Wow, Caspar, you sure know how to inflict suffering and death on sentient animals, and make inaccurate rationalizations for it.
Firstly, people should quit waiting until 6 months to spay/neuter. It can be done as early as 6 weeks, although some males don't descend until the 7th or 8th week, and then neutering can be done when it happens. There are no increased risks involved, and it's actually easier on the animal to have it done at 8 weeks rather than 6 months.
Secondly, really, that wasn't a very nice joke, even if it was a joke. While humor is subjective, from what I'm seeing, you're being inconsistent--were you serious or were you not?
Thirdly, I was NOT kidding when I said early sterilization is better for longterm health. If someone else had the choice of increasing or decreasing your cancer risks, and they chose to increase your risks, you'd probably be unhappy with the decision, particularly if it were for a trivial, selfish reason. Give your cats a little consideration--they don't want cancer any more than you do.
Fourthly, preferring STDs over a (very low from a decent rescue) risk of ringworm or something...no offense, but I don't think you should be permitted to have anyone dependent on you. Any decent organization will monitor health for as long as the animals are with them, and make sure to have them vaccinated appropriately and tested for disease before adopting them out. Having any old tom make Cammy sick is a good idea compared to that?
Fifthly, cats aren't just toys or tools for you to manufacture at will without regard for the consequences. You can go "hey, I want some more Pokemon dolls, I think I'll make some or pay someone to make them for me" all you want, but what gives you the right to do the same thing with cats? YOU wanted more cats, so you force the cats to make more FOR YOU, regardless of the harm it may inflict on them? Don't tell me that isn't selfish. Look at this list, and think of the ones that apply to cats and your situation: http://www.pbrc.net/breeding2.html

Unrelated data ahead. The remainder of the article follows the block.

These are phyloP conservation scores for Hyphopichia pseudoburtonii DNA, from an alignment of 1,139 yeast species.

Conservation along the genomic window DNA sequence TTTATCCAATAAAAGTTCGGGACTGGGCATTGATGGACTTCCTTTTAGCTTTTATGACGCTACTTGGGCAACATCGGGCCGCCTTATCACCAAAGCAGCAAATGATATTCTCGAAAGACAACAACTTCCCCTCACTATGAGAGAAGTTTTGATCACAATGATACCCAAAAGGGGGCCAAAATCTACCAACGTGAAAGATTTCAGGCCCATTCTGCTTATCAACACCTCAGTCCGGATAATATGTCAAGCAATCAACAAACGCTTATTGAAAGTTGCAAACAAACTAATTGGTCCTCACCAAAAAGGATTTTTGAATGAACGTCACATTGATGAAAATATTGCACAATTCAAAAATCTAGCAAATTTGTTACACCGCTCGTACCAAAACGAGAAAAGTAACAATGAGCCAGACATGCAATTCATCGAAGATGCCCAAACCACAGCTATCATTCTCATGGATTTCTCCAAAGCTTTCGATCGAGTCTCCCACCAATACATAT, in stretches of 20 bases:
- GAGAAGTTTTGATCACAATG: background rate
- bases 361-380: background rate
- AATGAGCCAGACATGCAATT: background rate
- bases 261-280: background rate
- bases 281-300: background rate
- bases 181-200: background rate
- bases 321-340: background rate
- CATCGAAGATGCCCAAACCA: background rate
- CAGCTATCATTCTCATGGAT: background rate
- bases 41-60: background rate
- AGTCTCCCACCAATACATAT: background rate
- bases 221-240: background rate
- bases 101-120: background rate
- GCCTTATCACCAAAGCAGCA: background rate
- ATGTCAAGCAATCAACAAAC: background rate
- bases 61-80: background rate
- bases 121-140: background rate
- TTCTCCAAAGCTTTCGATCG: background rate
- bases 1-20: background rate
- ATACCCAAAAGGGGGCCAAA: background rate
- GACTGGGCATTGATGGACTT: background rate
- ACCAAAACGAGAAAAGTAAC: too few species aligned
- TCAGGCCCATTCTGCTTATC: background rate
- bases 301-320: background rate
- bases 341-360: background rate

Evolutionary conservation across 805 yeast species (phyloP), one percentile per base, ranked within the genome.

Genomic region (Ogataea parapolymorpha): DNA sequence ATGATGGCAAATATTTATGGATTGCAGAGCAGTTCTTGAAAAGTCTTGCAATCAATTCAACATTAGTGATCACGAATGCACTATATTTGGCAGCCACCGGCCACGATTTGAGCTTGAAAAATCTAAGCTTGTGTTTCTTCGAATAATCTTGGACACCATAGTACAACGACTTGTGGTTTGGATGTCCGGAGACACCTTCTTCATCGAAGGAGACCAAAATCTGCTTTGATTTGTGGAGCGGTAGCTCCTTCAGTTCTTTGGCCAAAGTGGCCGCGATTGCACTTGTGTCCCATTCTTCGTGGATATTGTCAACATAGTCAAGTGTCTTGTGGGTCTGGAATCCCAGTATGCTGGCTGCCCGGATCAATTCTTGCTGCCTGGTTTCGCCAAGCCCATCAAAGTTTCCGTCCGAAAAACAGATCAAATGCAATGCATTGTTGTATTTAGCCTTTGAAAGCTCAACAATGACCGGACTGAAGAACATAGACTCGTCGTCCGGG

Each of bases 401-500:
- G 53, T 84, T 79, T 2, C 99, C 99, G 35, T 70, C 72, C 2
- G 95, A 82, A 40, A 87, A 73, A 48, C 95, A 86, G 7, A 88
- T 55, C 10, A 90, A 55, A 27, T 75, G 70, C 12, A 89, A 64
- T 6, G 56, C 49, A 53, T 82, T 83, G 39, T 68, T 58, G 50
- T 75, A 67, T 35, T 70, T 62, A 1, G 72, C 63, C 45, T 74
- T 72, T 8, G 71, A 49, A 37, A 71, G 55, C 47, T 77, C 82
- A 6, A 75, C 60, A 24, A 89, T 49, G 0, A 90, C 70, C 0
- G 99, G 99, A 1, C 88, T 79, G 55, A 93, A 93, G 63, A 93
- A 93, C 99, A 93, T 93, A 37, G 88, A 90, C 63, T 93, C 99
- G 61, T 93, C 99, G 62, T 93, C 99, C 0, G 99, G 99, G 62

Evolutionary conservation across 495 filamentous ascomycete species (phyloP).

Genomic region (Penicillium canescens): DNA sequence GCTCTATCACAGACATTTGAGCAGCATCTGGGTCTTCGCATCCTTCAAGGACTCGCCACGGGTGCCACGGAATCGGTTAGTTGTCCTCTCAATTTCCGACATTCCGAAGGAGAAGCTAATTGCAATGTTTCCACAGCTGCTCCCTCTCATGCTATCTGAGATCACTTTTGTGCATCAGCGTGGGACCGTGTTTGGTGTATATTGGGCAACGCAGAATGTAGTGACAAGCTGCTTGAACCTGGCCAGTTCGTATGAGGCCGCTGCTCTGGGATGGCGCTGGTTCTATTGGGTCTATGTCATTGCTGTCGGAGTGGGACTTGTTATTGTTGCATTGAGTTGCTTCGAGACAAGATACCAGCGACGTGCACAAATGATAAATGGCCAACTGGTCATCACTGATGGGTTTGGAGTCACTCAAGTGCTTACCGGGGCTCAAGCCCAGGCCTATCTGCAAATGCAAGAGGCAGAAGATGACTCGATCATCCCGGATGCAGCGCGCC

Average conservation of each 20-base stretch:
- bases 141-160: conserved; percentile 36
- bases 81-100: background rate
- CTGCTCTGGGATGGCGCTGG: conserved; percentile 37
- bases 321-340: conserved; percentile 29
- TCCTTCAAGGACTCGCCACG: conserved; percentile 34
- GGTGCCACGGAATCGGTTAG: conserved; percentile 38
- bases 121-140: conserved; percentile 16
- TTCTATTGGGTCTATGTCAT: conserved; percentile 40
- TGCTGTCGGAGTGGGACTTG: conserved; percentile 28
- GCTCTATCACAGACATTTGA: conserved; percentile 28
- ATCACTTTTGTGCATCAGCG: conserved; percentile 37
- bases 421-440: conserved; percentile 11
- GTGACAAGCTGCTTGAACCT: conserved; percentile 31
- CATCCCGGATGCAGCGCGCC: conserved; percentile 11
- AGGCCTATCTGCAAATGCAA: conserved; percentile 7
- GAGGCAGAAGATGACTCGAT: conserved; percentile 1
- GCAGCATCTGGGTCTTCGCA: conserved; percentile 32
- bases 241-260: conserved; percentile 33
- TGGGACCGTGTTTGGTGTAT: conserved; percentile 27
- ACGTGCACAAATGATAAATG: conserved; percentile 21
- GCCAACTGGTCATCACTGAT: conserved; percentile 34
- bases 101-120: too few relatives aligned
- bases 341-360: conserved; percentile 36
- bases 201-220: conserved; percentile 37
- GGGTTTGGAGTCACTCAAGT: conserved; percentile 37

Sixthly, I'm sure the four cats that were put down in shelters because you wouldn't take them in are quite convinced by your nonsensical excuses. Every home that a bred kitten takes up is one that a homeless cat dies for. Taking in a few strays does NOT justify unnecessarily killing others. If someone murdered a person they had a disagreement with, then told the court "But there were FIVE people who made me angry and I did NOT kill them, so I have more than enough credit to kill ONE person, geez" I think no reasonable person would agree with them.
Seventhly, spay/neuter is not wrong in any way, unless inflicted on an animal in such poor health that anesthesia is risky, or deliberately done late! Not only does it save lives, would you like to see a list of conditions that s/n prevents or reduces the risk of? Here are some very uncruel things: testicular cancer, prostate cancer, prostate enlargement, uterine cancer, ovarian cancer, uterine infections, hypothyroidism, other endocrine dysfunction, breast cancer, prostatic disease, hernias, perianal tumors... As for the downsides, an extremely safe and minor surgery (stitches not even necessary for males), resulting in perhaps benefitting from one day of quiet. Which holds more weight?
Eighthly, going outside is extremely dangerous. Sure, in rural areas, there's a decreased (not zero) risk of car accidents and bunchers and such, but the risks of trouble with wild animals (fights, disease) also increase. Then you have poisonous plants, weather extremes, the possibility of getting lost, etc etc. With just a little effort on your part, you can keep indoor cats just as healthy, happy, and stimulated as outdoor ones.
Please take the time to think about my points objectively, instead of continuing to blindly believe that everything you do is just all sunshine and flowers.
In addition, I'd like to add that while recent figures are usually around 4 million animals euthanized in a year, this is a huge improvement over, say, a decade ago, due to aggressive spay/neuter campaigns. Before, the figures ranged from 8 - 20 million a year, with an estimated additional 5 million a year dying on the streets... This is around the time our wonderful, responsible friend here brought another four cats into the world.
I think most people can do quite well without your advice. People can consult a veterinarian, or two or three or more, if they want someone to talk to, and they can research the subject themselves and weigh the evidence if any doubt.